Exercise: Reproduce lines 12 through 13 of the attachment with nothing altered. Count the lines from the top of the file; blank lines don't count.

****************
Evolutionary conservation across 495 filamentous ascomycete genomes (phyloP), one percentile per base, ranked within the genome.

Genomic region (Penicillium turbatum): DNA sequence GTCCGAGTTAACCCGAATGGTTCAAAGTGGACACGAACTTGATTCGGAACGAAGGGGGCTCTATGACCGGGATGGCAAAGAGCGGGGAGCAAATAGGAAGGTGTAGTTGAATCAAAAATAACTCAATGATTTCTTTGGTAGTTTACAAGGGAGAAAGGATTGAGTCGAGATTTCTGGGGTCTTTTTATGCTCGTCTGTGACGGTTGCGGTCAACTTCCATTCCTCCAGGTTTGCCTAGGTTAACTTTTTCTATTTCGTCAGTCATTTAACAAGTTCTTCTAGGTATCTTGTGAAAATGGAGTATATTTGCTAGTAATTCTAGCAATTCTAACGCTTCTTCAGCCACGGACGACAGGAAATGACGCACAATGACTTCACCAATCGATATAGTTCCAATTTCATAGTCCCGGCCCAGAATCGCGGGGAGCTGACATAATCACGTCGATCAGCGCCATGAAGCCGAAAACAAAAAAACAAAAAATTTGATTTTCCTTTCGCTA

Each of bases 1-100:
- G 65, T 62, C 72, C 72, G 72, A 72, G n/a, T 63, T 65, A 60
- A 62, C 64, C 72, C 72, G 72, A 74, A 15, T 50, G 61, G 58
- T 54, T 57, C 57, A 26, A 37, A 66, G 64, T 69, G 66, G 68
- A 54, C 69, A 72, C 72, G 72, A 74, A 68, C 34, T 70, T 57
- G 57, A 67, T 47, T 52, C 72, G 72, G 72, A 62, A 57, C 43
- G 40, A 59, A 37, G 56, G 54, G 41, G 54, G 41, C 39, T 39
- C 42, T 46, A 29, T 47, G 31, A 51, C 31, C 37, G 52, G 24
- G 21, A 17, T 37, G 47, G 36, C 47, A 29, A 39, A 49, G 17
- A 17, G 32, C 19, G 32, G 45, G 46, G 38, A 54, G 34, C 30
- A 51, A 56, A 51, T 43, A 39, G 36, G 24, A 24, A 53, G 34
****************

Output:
- A 17, G 32, C 19, G 32, G 45, G 46, G 38, A 54, G 34, C 30
- A 51, A 56, A 51, T 43, A 39, G 36, G 24, A 24, A 53, G 34